Xiashun aims to raise up to $273 million

The Chinese aluminium foil producer sets IPO range and signs up three cornerstone investors.
China-based light-gauge aluminium foil producer Xiashun Holdings plans to sell its shares at a price of HK$3.10 to HK$4.25 apiece, in the hope of raising up to HK$2.13 billion ($273 million) ahead of a Hong Kong listing. The company launches the institutional portion of its initial public offering today.

The price range values Xiashun at approximately 14 to 19 times its 2008 earnings, according to a source close to the company. The company, which is brought to market by JPMorgan and UBS, has no direct comparables as most of its local and overseas counterparts are privately held, but the source says packaging companies tend to trade at an average multiple of 21.5 times 2008 earnings.

The earnings growth of beverage companies like China Mengniu Dairy and China Huiyuan Juice Group also offer a hint as to XiashunÆs future prospects because consumable companies like these are affected by the same earnings drivers, he adds. Mengniu currently trades at a 2008 P/E multiple of 29 times, while Huiyuan trades at a multiple of 25 times, according to Bloomberg data.

The type of aluminium foil that Xiashun makes is mainly used for packaging, including sterile packaging for drinks and tobacco that is designed to preserve the taste and aroma of the products and to provide a longer shelf life. The company was the largest manufacturer of light-gauge aluminium foil in China in 2006 by sales, production volume and capacity, and the fourth-largest in the world by volume. It is the only Asia-based supplier of light-gauge aluminium foil to Tetra Pak, a global packaging and food processing company specialising in aluminium coated paperboard packaging for beverages and liquid foods.

As a market leader in its industry, the company has received good feedback from investors during pre-marketing.

ôIt is a niche play as well as a Chinese consumption play,ö says the source. ôAnd while (Xiashun) is insulated from competition among the Chinese consumption products producers, it enjoys the consumption boom in the country as the population gets richer and richer.ö

XiashunÆs leading position in the industry likely played a role in its decision to go ahead with the IPO despite the current fickle market environment. Demand for new listings has remained strong during the IPO phase, but some recent newcomers to the Hong Kong Stock Exchange have come under significant pressure once they have started trading. Among them is Chinese shipping services provider Sinotrans Shipping, which fell 13% from its issue price to close at HK$7.12 on its trading debut last Friday, even though it had the support of seven cornerstones who took a combined 13.6% of the deal. The offering also received strong demand with the institutional and retail tranches 85 times and 252 times covered, respectively.

Xiashun has also set aside part of its deal for cornerstone investors. According to sources, Bank of China, Chinese EstatesÆ chairman Joseph Lau, and Chow Tai Fook (which is the private investment vehicle of New World Development chairman Cheng Yu-tung), have each agreed to buy $15 million worth of shares. Depending on the final price, this means they will take up between 16.5% and 22.5% of the deal.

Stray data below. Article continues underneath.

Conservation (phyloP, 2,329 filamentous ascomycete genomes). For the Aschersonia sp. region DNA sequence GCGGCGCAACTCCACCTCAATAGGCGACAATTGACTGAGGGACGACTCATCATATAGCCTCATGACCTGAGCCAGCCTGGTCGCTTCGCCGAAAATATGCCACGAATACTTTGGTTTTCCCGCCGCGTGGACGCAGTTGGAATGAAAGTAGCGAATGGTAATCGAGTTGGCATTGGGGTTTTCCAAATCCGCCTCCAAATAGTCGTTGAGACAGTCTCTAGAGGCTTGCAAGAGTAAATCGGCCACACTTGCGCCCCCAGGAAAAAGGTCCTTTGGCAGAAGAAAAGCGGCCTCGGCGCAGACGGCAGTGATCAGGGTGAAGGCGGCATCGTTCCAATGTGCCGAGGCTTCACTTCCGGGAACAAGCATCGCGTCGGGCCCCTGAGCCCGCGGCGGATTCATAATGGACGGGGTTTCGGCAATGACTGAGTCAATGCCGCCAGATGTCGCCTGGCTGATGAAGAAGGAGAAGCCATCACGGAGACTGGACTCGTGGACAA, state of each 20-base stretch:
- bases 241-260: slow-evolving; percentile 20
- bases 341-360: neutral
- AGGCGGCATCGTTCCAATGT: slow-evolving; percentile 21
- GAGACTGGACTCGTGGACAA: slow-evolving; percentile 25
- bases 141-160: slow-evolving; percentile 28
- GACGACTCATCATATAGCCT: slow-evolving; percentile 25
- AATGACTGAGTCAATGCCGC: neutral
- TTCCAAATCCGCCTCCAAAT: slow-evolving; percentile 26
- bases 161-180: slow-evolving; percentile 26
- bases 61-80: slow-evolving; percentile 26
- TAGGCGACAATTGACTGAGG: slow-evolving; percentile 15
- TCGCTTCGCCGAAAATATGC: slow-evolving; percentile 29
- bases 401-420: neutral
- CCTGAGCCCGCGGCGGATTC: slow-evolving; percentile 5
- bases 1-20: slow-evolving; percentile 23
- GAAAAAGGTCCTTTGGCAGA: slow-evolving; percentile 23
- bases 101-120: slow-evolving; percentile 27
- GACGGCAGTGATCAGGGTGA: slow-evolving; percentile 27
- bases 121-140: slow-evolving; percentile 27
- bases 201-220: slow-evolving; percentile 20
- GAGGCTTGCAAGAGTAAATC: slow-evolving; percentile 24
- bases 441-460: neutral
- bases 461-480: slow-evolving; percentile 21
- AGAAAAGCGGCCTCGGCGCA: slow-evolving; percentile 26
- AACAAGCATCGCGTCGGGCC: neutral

Cornerstones typically help support an offering in the aftermarket as they will be locked in for a certain period of time and thus prevented from selling their shares immediately after the debut. Even so, this is a popular way of investing in IPOs for Hong Kong tycoons and institutions since they receive a guaranteed allocation that is typically a lot larger than what they would have been able to achieve had they submitted an order the usual way. Thus, it isnÆt unusual for some of the most frequent cornerstone investors to get involved in several IPOs at the same time.

Bank of China is a case in point. Aside from its support of Xiashun, the Chinese lender is also a cornerstone investor in Chinese refrigerant and polymer producer Dongyue Group, which is also in the market at the moment. Together with Leslie Lee Alexander, the owner of the Houston Rockets basketball team, and Kuwait China Investment Company, Bank of China has agreed to buy approximately 10% of the up to $176 million offering.

In order to avoid going head-to-head with China RailwayÆs massive offering, Xiashun has also rescheduled its IPO timetable. According to a source, the aluminium producer could have launched the roadshow a week earlier and priced the deal two weeks ahead of the current timetable, but chose to delay slightly to give retail investors a proper chance to invest in its offering. Under the new timetable, the company will set the final price on December 11 and will start trading on December 18.

ôInvestors will have gotten their funds back from the China Railway offering by the time Xiashun is building its book,ö says the source.

China Railway Group kicked off the roadshow for the H-share portion of its combined $5.5 billion A- and H-share offering on November 20. The H-share portion accounts for 45% of the deal, or $2.48 billion, and is due to start trading on December 7.

Xiashun is offering 500 million new shares, or approximately 25% of the company, with 10% earmarked for retail investors and the rest for institutions. The deal carries the normal Hong Kong IPO structure with a 15% greenshoe and a clawback mechanism that could boost the size of the retail tranche to 50% if it is more than one hundred times subscribed.
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